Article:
It was at a boutique hotel on Liverpool’s Hope Street that Jurgen Klopp first assembled his players on Tuesday morning for what would become the match of their lives, though no one present appreciated the heavy symbolism at the time.
The squad were desperately flat. They’d been given Monday off but ended the day watching Manchester City’s Vincent Kompany puncture their hopes of a Premier League title with his goal against Leicester City. Klopp did not go in for oratory as he stood up. ‘Keep believing,’ was his simple message.
One of the most common misconceptions about Liverpool’s manager is that he is all fire and brimstone and words. He is acutely aware that the currency of the big speech is devalued if it is delivered too often. He moves in far subtler ways than many realise.
Klopp will certainly shout and rage when the mood takes him.
Adam Lallana described a few years ago how, when at his most furious, Klopp would yell ‘I f*****g wish I could speak German to you!’ But what has marked him out from day one at Anfield is something far more profound — a wish to talk up talent in a way that new managers rarely do when they walk into a place.
‘I’m not a dream man. I don’t want to have Cristiano Ronaldo or Lionel Messi and all these players in one team. I want these guys,’ he said at his unveiling.
‘He can handle mistakes. He can handle bad games,’ Lallana says in Raphael Honigstein’s Klopp biography Bring the Noise. ‘It’s “work hard for me and give me everything.” He’s convinced that technical ability and quality will come out as a result.’
He has concluded that trying to tell players why they’re dropped is pointless and that telling them how they can improve is all he can do. That explains why the back-up boys — Gini Wijnaldum, Divock Origi and Xherdan Shaqiri — were the ones who kept the Anfield flame alight on Tuesday night.
‘He dropped me and yet when I came back and played well he was straight out to see me,’ one former Liverpool first-team regular tells Sportsmail. ‘A negative doesn’t become a permanent negative.
‘A negative conversation is yesterday’s conversation. Every day is a new start. There’s always a belief that when you drop out of the picture, you can come back.’
What has changed in the past few years is the players’ capacity to control things, independent of Klopp’s instruction — one of the old Bill Shankly/Bob Paisley tropes.
Origi’s second goal, from Trent Alexander-Arnold’s corner, was not pre-planned in a Melwood set-piece training session, but an entirely unpremeditated action.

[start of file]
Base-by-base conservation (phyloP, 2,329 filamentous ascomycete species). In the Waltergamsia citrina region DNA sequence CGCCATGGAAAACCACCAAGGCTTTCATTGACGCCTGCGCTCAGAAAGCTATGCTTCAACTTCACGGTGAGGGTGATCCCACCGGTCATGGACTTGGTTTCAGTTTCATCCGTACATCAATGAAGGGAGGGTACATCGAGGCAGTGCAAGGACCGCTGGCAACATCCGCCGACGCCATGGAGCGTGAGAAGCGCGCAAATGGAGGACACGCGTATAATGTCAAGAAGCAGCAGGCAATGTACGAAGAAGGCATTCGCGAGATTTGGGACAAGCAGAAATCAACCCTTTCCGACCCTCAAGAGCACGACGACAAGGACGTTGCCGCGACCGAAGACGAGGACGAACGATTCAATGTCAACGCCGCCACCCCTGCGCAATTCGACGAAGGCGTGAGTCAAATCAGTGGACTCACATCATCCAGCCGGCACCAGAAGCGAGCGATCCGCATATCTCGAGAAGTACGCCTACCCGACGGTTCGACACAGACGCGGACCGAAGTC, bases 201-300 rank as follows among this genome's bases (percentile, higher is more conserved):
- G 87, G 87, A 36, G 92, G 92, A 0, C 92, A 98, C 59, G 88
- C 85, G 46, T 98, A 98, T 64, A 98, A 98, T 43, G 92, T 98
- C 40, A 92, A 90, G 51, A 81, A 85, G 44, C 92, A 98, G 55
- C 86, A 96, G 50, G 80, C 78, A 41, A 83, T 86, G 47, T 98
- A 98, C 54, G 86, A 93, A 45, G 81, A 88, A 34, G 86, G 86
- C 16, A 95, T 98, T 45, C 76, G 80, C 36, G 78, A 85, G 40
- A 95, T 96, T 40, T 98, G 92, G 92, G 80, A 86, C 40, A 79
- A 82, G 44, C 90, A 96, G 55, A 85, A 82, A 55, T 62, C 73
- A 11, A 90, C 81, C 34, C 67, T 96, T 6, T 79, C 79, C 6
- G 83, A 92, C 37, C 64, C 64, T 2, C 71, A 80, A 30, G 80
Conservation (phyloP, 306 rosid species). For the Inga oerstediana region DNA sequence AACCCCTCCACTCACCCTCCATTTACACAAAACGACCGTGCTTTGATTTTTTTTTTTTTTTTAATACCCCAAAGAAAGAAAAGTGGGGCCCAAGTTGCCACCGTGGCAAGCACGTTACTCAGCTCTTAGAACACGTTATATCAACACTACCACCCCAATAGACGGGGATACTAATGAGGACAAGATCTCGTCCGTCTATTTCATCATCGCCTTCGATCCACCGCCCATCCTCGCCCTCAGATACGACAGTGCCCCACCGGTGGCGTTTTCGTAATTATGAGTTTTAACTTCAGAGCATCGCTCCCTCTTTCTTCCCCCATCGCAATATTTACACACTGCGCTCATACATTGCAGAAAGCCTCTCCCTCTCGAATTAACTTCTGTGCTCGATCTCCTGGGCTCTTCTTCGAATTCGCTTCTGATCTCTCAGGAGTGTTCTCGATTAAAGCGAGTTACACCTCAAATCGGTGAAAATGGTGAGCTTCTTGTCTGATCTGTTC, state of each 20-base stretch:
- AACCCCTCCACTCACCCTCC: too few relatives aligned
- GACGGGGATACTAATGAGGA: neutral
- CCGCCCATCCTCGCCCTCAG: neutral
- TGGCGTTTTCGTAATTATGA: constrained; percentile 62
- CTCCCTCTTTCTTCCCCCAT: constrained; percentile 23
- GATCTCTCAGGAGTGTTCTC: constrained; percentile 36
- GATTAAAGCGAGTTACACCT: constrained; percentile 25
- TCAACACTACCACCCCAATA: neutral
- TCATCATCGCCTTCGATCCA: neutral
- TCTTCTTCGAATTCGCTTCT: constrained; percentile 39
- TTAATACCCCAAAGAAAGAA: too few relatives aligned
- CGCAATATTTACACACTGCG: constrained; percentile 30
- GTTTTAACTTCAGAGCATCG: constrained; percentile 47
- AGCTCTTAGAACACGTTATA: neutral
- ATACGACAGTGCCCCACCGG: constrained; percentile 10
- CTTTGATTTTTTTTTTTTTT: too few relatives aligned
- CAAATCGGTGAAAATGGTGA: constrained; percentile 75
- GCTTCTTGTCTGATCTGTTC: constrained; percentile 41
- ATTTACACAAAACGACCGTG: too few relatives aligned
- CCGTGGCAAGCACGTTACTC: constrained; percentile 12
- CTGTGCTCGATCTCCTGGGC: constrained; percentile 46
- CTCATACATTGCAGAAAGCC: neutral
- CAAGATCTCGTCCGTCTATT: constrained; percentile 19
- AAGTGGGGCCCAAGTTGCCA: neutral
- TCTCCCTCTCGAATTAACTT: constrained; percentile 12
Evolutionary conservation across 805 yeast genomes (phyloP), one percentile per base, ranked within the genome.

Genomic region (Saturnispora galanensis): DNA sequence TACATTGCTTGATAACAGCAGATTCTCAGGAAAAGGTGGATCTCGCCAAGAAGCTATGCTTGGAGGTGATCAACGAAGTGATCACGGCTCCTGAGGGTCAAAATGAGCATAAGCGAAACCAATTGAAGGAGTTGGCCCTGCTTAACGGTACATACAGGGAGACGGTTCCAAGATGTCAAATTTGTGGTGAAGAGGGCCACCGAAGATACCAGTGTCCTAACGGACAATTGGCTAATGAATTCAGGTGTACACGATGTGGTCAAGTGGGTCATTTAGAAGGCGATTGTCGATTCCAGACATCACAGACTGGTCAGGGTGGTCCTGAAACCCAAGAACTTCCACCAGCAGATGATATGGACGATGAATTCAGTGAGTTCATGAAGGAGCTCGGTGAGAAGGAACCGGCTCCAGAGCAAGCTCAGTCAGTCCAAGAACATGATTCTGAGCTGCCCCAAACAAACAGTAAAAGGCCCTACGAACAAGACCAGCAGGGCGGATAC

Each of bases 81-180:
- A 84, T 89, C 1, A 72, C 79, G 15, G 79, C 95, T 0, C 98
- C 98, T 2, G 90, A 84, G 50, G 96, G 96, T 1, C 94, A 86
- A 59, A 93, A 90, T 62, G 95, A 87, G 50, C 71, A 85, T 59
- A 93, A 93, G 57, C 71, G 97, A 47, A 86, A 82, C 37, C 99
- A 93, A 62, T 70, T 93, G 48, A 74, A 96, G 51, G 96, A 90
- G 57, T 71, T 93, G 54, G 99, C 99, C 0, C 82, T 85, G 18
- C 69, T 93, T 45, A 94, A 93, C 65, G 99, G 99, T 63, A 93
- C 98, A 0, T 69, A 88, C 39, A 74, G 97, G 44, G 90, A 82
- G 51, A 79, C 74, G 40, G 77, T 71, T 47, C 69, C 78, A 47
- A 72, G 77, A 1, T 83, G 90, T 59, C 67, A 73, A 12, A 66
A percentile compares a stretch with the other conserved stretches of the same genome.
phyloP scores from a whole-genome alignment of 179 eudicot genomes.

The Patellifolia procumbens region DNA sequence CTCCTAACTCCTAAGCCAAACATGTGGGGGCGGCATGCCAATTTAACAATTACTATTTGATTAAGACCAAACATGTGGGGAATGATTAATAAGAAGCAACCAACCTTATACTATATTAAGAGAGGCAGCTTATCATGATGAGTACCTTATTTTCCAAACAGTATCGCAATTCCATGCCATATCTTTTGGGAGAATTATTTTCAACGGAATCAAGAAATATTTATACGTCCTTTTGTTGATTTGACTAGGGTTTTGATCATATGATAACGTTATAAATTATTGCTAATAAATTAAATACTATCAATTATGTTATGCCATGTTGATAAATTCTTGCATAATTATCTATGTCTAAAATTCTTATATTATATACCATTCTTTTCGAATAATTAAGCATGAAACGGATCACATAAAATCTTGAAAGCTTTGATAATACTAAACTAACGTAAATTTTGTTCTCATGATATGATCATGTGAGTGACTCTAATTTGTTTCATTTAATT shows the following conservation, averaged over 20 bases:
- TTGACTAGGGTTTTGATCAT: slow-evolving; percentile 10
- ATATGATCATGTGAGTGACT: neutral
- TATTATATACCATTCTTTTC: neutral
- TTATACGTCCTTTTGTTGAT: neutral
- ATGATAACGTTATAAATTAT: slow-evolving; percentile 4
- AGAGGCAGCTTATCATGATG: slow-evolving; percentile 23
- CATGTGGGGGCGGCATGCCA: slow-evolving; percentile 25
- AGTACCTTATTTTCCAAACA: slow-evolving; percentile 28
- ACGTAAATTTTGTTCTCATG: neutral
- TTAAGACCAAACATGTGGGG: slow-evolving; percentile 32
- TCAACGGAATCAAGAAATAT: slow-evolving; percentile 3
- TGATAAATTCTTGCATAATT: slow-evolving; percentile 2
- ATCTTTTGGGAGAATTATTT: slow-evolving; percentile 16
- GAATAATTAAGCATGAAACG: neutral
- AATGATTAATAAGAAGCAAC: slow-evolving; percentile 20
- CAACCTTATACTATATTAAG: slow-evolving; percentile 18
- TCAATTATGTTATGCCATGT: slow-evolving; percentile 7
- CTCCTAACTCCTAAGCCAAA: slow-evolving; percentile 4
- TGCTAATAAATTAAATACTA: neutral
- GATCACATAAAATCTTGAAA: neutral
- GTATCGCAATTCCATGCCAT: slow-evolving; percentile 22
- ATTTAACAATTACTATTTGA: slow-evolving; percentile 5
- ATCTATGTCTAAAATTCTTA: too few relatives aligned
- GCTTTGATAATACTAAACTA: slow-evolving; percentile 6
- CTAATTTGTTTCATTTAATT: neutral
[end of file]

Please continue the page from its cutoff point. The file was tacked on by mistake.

Now Klopp, like Paisley, has reached successive European Cup finals. Like Shankly, he has found a way of tapping into Liverpool’s soul. But neither of those great predecessors had the capacity to communicate with players — especially fringe players — quite like him. Shankly left it to Paisley to deliver bad news to players, who struggled desperately with the task, too.
There is a different level of honesty from Klopp. ‘He never flinches from it,’ Lallana said. ‘He can be your friend, but not your best friend, because he has to have those difficult conversations with you. He will tell you when he is not happy with you. He is just genuine, straight up. He can’t hide his emotions, can he?’
When Ajax beat Liverpool 5-1 in a first-leg tie in the Amsterdam fog in 1966, Shankly famously declared: ‘We never play well against defensive teams. Ajax got lucky. We’ll beat them 7-0 in Liverpool.’
A 2-2 draw ensued at Anfield and Liverpool were eliminated from a competition which Shankly never won. When Barcelona won 3-0 in the Nou Camp last week, Klopp walked into the stadium’s press conference theatre and hinted that he thought the tie was over. ‘Whatever happens, I could not be more proud of them,’ he said.
It seems, in retrospect, to have been a masterstroke, lulling Barcelona into the false sense of security and complacency which they brought to Merseyside.
Klopp had no such sense that things were finished. ‘He told us (that night) how the tie was totally winnable,’ Wijnaldum related.
‘He said we should have every belief we could still win.’Daily Mail